In the unspoken dialogue that constantly goes on between the present and the past, the modern mind paradoxically puts itself on the side of the past, and the more thoroughly modern it is in thought and sensibility the more committed it is likely to be. This partisanship does not usually rest upon a full-bodied knowledge of the past—quite the contrary—but upon a strong revulsion from the conditions of our own time. The emergence and persistence of totalitarianism, the spectacle of Auschwitz and Belsen, the threat of the bomb, the small daily horrors of mass society have all combined to convince us that we are the stepchildren of history. The old belief in progress has been not simply abandoned but reversed. It is a poor intellectual nowadays who cannot show you in almost unbearable detail how much worse things are today, spiritually, culturally, and politically, than in some series of vaguely delineated but always superior yesterdays.

In this book Professor Roche has not ventured to contest the contemporary state of mind on every front, but he has thrown himself into the breach at a point where two vital and related subjects meet—the state of civil rights and civil liberties in the United States. The Quest for the Dream (what an unfortunate title!) is an informal and somewhat discursive history of human relations in twentieth-century America. Its central argument is that “by all the standards of historical evidence civil liberty has a meaning in contemporary American life which never existed in the past. Never since the foundation of the Republic has there been such a concern for the basic principles of decency and civility in intergroup relations as we know today.” To argue this case against the dominant intellectual apocalypticism of the age, in the wake of the McCarthy era, and in the face of the slow gains and heavy costs of the movement for Negro rights, may seem foolhardy, but let us consider Roche’s evidence and see how he fares.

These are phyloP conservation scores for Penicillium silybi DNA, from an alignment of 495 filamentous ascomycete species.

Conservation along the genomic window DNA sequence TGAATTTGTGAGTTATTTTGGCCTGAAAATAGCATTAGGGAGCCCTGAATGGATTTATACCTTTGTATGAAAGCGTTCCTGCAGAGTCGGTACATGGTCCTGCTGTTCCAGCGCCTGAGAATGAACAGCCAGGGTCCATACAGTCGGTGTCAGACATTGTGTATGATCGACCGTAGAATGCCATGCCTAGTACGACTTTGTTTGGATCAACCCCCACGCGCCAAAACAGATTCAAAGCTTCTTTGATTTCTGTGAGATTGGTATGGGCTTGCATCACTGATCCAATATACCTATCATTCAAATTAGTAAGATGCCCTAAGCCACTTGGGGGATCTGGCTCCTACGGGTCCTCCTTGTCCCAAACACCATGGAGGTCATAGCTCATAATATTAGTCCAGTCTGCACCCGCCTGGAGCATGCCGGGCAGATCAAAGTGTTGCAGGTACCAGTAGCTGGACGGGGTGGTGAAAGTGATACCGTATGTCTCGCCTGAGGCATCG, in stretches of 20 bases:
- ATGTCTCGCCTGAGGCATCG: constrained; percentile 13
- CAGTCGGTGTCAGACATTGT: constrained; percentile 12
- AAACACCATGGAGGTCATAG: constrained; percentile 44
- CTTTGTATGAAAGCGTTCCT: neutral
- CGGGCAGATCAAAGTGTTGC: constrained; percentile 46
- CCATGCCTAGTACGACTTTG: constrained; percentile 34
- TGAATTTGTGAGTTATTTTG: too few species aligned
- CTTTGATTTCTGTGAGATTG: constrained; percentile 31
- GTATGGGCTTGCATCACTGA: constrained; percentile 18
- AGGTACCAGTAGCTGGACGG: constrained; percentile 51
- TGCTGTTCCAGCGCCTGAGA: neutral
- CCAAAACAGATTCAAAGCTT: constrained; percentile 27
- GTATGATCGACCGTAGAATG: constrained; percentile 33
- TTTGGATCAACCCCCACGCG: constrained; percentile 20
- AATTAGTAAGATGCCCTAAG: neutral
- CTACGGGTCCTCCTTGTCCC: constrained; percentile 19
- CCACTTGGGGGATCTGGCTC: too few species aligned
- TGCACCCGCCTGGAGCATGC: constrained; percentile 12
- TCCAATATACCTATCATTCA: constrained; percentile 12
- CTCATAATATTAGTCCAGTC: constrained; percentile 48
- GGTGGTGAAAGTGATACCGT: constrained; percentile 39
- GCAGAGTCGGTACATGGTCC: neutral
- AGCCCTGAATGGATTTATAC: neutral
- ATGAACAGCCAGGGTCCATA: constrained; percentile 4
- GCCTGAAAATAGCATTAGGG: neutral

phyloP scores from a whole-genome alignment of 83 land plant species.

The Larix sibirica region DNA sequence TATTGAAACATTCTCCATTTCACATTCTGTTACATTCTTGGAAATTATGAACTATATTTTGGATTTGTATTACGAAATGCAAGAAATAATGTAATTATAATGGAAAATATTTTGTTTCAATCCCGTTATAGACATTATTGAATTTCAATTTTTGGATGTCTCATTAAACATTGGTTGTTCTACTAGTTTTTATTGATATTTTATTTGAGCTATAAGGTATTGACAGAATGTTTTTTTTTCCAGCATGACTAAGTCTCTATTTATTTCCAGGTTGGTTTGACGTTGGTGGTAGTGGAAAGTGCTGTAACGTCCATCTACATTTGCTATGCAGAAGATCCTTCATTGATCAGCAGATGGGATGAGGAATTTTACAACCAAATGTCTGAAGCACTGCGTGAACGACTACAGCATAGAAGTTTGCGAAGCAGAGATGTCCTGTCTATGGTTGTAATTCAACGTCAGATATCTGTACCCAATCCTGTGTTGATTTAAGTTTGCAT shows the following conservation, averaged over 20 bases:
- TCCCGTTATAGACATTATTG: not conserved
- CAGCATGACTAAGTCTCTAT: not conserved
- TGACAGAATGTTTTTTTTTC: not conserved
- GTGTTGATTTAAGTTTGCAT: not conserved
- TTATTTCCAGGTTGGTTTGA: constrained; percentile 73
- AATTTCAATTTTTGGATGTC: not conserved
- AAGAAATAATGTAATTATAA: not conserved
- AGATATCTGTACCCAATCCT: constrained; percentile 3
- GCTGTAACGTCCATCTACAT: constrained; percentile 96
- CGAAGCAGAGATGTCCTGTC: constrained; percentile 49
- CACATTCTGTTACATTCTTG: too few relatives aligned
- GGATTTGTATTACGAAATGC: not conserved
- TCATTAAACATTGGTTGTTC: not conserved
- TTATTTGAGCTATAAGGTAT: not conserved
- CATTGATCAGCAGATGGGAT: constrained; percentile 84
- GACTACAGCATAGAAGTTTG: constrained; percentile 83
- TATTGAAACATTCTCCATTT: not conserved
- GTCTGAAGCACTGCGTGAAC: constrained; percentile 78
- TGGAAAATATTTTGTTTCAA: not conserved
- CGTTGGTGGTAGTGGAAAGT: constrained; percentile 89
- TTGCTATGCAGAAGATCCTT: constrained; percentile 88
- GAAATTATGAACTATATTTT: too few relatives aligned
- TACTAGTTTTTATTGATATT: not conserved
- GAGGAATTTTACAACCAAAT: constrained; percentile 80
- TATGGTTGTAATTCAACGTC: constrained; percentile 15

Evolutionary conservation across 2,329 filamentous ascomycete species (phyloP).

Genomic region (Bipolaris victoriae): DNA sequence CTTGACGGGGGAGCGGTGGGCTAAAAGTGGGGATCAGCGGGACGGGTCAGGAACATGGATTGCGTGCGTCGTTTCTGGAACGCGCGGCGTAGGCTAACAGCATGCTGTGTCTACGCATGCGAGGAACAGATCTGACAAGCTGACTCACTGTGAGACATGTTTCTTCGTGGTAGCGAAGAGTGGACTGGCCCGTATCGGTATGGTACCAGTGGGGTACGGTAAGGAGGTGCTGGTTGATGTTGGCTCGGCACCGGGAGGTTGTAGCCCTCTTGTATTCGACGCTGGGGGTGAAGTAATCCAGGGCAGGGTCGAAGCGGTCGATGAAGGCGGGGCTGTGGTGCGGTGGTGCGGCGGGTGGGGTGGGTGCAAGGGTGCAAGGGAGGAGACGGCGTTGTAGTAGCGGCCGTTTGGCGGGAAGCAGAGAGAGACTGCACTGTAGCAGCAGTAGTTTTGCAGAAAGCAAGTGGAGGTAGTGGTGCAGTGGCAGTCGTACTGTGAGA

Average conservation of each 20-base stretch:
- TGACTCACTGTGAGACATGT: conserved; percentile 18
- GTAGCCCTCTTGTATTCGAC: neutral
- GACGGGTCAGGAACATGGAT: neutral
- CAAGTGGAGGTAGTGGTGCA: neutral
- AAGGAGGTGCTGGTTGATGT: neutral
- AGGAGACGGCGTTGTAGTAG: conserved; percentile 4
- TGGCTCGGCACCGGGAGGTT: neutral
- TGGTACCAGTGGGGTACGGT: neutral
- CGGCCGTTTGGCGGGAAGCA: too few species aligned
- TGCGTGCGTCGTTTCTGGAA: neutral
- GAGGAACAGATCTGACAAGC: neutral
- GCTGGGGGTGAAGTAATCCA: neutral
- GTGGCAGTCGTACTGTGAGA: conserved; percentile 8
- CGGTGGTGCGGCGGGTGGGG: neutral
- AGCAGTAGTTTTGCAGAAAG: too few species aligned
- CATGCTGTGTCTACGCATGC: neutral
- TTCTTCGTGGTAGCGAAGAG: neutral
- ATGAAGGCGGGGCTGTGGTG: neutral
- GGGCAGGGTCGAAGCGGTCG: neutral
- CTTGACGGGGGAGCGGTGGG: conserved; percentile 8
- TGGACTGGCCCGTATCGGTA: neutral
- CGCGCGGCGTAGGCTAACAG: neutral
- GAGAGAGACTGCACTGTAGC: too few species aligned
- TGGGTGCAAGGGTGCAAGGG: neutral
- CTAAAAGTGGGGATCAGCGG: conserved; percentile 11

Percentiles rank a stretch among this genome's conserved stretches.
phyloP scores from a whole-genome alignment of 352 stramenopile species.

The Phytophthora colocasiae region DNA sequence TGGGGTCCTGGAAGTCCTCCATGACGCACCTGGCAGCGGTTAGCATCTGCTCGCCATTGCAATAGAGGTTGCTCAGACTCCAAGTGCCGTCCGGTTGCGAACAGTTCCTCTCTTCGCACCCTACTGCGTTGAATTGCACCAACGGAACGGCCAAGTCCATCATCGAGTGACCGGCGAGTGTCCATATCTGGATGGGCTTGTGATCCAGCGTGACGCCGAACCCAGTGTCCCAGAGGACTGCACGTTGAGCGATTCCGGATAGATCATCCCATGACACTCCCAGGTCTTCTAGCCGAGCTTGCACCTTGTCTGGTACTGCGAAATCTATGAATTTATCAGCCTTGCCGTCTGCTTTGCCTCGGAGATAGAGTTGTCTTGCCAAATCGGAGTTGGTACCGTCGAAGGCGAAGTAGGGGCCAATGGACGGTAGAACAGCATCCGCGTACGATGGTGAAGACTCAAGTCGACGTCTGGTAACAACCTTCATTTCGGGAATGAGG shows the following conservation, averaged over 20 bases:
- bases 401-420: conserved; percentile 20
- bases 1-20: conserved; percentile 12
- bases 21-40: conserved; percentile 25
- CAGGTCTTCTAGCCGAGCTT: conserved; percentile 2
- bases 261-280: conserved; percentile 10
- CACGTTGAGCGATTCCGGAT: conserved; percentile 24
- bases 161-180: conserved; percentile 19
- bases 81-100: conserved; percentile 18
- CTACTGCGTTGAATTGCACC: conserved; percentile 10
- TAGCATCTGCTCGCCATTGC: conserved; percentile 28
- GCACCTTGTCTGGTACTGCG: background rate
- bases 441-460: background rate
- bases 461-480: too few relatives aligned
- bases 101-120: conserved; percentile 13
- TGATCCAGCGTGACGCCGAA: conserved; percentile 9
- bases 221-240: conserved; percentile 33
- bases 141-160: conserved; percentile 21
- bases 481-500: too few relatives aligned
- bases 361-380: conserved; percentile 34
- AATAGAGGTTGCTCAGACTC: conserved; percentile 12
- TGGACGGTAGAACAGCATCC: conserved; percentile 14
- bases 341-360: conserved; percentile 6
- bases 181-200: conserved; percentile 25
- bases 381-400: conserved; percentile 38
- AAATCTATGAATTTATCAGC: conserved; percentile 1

Roche’s strategy is to force us to take a close, hard look at our earlier failures and to estimate the conditions of our own time against a full and candid recall of the iniquities of the past. He reminds us, for example, that in the first year of the twentieth century one hundred Negroes were lynched, that by the outbreak of the first World War the number had risen to 1,000 for the century, that the first two decades of the century saw many savage race riots both in Northern and Southern cities, that the terrible thirteen-day Chicago race riot in the summer of 1919 resulted in the deaths of thirty-eight persons and injuries to over 500, that a lynching of the most incredible brutality was possible in a Northern city like Omaha, culminating in the display of the corpse at a downtown intersection. We have had, of course, our lamentable casualties in the current movement of Negro protest, but the situation contrasts with that of a few decades ago not merely in the circumstance that there is now less violence but also in that the brutality of yesterday was not even a response to any militancy on the part of American Negroes or to any improvement in the status of the race—it was merely an ugly response to their being there at all.

The situation of other minorities, Catholics and Jews, starts from a less spectacularly degraded and violent base, but the contrast again favors the present. It is relatively easy here, even for the skeptical, to follow Roche’s argument, since the increasing acceptance of Catholics and Jews in American life has been dramatized in certain gratifying ways. The election of a Catholic president contrasts sharply with the conditions faced by Al Smith, and anti-Semitism, as a variety of overt political appeal, has virtually disappeared, even in the ideology of right-wing fanatics. It is, however, useful to be reminded once again of the savagery of the campaign against Smith. Or of the attacks on Brandeis’s appointment to the Supreme Court. Or that the U. S. Army’s manual for the use of draft board doctors in World War I had to be revised to eliminate a section in which there occurred the sentence: “Foreign born, and especially Jews, are more apt to malinger than the native born.” Or that the Secretary of the Treasury in the first World War had to be pressed to expunge some anti-Jewish remarks from Liberty Bond brochures.